London, save the date – Friday 14 July – Saturday 15 July 2017. Whitebank Fine Art is delighted to present its first photographic exhibition, featuring unseen original portraits of two giants of music, Frank Zappa and Jimi Hendrix. Photographers Robert Davidson and Mike Berkofsky have spent the better part of half a century searching for their lost negatives. It is therefore a privilege to be exhibiting these original photographs exactly fifty years from when they were first captured.
In the summer of 1967, nineteen year old Robert Davidson was commissioned to shoot Frank Zappa in his London hotel room to promote an upcoming concert at the Royal Albert Hall. Zappa let him in upon arrival and proceeded to use the toilet, Robert seized the opportunity and immediately asked through the ajar door if he could take his picture on the throne – Zappa obliged.
This set of images, commonly known as the ‘Zappa Krappa’ pictures almost immediately gained cult status, a sentiment echoed by Zappa himself in 1983, when stating, “I’m probably more famous for sitting on the toilet than for anything else.” Earlier this year the image appeared in the V & A’s definitive exhibition on the 1960’s ‘You Say You Want a Revolution.’ The proliferation of this unconventional image, with poster reproductions reaching into the millions, has propelled this intimate portrait of Zappa into the fabric of pop culture Three months after the shoot, Zappa’s management, incorrectly thinking Davidson to be benefiting exclusively from the increasingly popular images, sent representatives to his studio where he was forced to part with his original negatives. However, these measures proved futile due to the vast amount of pirate reproductions that had already taken place, and ultimately neither Davidson nor Zappa received any royalties from the image.
Moving forward to 2010, Davidson learnt that his negatives were about to be sold online by a Los Angeles memorabilia company, Rockaway Records, who had purchased them from the estate of Herb Cohen, Zappa’s manager. Davidson contacted Rockaway Records to relate his story, and in turn they kindly agreed to repatriate the 10 surviving negatives for a token sum. Rockaway’s Mark Steckler stated, “We are just glad that Robert Davidson could get them back.” The story behind Mike Berkofsky’s Hendrix image is less spontaneous but equally fortuitous. Twenty two year old Berkofsky was commissioned by the influential 60’s magazine ‘Rave’ to shoot Hendrix. One of only a handful of photographers to capture him for a sitting portrait, and using a high quality Hasselblad medium format camera.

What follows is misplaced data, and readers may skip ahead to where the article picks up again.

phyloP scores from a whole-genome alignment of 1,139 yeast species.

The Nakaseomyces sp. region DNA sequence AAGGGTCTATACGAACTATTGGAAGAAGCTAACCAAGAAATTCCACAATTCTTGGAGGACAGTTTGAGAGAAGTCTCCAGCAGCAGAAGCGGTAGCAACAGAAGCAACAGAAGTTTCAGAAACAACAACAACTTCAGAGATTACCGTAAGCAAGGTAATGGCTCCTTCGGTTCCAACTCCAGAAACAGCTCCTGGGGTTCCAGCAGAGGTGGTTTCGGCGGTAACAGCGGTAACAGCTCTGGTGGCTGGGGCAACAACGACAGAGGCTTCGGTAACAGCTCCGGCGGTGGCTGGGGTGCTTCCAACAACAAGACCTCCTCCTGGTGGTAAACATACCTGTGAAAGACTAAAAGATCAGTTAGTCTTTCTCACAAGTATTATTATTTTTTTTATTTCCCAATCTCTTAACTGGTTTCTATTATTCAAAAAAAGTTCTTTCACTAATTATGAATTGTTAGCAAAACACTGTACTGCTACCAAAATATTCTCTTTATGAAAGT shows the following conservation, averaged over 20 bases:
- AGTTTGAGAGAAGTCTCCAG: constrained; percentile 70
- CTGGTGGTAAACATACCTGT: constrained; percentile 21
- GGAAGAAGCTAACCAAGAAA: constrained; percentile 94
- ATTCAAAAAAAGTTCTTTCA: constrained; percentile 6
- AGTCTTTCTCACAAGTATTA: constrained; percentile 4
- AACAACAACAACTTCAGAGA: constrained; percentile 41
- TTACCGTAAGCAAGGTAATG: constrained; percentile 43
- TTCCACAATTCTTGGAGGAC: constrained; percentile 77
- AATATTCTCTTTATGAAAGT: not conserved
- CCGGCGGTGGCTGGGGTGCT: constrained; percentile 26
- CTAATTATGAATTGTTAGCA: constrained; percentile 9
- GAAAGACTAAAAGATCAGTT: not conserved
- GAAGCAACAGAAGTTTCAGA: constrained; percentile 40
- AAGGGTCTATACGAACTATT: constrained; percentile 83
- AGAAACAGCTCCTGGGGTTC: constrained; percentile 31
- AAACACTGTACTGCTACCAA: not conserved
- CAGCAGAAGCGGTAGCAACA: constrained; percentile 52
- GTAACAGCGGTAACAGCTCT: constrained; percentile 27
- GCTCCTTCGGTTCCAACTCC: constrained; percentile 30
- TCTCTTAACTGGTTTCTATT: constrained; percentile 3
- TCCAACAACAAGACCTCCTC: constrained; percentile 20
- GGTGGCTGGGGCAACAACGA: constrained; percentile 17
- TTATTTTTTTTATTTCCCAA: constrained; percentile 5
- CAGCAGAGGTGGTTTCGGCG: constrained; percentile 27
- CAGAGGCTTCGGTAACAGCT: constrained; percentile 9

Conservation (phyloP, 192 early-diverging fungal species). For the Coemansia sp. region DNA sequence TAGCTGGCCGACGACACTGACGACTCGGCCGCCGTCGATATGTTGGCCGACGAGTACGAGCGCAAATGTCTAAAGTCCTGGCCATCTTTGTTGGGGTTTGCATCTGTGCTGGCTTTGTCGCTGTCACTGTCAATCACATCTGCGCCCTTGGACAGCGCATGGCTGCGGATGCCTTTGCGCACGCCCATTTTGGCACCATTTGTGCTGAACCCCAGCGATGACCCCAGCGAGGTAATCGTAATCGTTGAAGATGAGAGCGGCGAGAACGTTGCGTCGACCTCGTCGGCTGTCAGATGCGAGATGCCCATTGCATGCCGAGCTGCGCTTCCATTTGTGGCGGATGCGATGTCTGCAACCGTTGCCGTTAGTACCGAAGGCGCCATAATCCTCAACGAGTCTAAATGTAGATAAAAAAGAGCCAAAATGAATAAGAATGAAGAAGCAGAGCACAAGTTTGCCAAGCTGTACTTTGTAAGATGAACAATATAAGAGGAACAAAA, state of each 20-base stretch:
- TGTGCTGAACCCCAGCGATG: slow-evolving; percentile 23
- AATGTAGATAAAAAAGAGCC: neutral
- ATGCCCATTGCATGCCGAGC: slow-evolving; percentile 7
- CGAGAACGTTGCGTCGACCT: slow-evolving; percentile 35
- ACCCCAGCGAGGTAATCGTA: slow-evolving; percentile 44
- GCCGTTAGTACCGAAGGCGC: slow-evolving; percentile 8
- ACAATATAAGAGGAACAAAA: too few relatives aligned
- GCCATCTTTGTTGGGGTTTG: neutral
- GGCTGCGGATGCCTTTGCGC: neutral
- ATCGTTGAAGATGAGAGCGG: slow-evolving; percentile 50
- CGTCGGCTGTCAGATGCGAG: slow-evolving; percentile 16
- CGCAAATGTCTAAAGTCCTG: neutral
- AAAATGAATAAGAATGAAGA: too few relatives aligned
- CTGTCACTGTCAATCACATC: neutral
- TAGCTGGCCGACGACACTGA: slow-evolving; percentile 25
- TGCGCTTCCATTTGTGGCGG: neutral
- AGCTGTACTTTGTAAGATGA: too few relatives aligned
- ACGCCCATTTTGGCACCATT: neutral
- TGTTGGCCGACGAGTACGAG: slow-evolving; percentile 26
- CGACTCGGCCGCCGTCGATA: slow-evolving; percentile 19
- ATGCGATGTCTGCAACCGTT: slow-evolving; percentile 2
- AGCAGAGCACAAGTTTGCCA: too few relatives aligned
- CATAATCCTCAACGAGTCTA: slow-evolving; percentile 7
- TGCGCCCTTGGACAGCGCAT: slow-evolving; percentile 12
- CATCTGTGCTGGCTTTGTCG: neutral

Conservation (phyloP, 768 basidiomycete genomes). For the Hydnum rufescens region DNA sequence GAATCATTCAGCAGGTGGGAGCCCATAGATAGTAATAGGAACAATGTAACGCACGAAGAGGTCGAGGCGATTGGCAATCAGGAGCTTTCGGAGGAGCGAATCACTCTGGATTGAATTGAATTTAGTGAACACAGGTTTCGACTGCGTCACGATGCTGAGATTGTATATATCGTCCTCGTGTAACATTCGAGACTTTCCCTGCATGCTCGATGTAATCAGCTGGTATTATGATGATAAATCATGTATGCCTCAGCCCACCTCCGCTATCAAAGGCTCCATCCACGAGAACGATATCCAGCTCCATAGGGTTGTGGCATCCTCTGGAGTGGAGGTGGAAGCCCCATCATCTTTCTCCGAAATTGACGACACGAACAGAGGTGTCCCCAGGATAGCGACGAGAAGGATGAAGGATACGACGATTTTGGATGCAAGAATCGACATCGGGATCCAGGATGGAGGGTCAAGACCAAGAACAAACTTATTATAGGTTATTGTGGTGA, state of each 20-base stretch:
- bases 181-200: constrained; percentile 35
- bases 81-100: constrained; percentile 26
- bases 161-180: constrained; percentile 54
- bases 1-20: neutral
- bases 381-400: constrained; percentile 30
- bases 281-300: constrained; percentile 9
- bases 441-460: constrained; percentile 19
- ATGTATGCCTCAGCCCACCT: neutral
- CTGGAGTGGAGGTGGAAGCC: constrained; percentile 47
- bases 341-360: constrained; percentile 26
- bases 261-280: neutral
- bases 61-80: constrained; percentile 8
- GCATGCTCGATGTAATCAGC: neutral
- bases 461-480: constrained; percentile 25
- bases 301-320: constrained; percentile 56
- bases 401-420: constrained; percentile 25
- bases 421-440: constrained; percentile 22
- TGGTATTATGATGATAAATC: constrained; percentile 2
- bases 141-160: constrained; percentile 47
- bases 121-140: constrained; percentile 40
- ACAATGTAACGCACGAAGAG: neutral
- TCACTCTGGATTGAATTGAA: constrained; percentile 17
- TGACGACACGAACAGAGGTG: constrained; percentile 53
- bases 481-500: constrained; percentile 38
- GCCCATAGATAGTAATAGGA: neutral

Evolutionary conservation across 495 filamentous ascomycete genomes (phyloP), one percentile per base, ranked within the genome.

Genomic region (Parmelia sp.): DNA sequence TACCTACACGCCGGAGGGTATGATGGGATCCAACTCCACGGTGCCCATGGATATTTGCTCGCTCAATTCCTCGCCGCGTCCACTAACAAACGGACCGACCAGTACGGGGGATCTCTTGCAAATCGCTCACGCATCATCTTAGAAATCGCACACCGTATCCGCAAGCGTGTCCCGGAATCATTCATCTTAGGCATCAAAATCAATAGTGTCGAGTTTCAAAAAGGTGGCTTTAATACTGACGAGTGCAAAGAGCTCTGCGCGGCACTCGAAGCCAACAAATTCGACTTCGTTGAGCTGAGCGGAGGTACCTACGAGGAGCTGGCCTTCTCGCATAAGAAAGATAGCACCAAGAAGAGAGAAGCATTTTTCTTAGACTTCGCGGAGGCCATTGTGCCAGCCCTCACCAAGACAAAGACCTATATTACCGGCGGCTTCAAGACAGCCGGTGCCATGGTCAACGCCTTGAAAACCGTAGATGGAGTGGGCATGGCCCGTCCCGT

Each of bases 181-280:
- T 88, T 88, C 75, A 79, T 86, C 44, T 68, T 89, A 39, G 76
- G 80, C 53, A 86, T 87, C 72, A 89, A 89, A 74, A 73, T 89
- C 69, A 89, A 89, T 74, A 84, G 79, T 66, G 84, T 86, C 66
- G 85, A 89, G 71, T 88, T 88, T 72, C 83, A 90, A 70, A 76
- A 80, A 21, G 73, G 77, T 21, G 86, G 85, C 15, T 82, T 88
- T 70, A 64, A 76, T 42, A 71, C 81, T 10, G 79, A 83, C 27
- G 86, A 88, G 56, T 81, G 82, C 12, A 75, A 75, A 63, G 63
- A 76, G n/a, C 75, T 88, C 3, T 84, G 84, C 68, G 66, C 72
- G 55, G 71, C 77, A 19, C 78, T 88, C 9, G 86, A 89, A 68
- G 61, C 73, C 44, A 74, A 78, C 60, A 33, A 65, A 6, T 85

Upon completion, the processed rolls of film from the shoot were handed over to the magazine and never returned, seemingly lost. Fortunately before processing, Berkofsky visited the laboratory and requested a clip test to check the film exposures and kept possession of the test clipping. This clipping is the only surviving record from the shoot, but was misplaced and thought lost until recovered by Berkofsky in 2014 from a Los Angeles storage facility. Unfortunately the storage had been severely affected by the cataclysmic 1994 Northridge earthquake, causing moisture damage, which in turn led to fungus infestation. Determined to restore the negative, over a period of time was carefully washed, each wash revealing layers of bright colour, imbuing the image with a new psychedelic vibrance.
These photographs are some of Davidson and Berkofsky’s most important work from the 1960’s, at a time when they were working in the same studio.
This exhibition is the culmination of decades of separation from their lost works, and a final chapter in these bizarre narratives.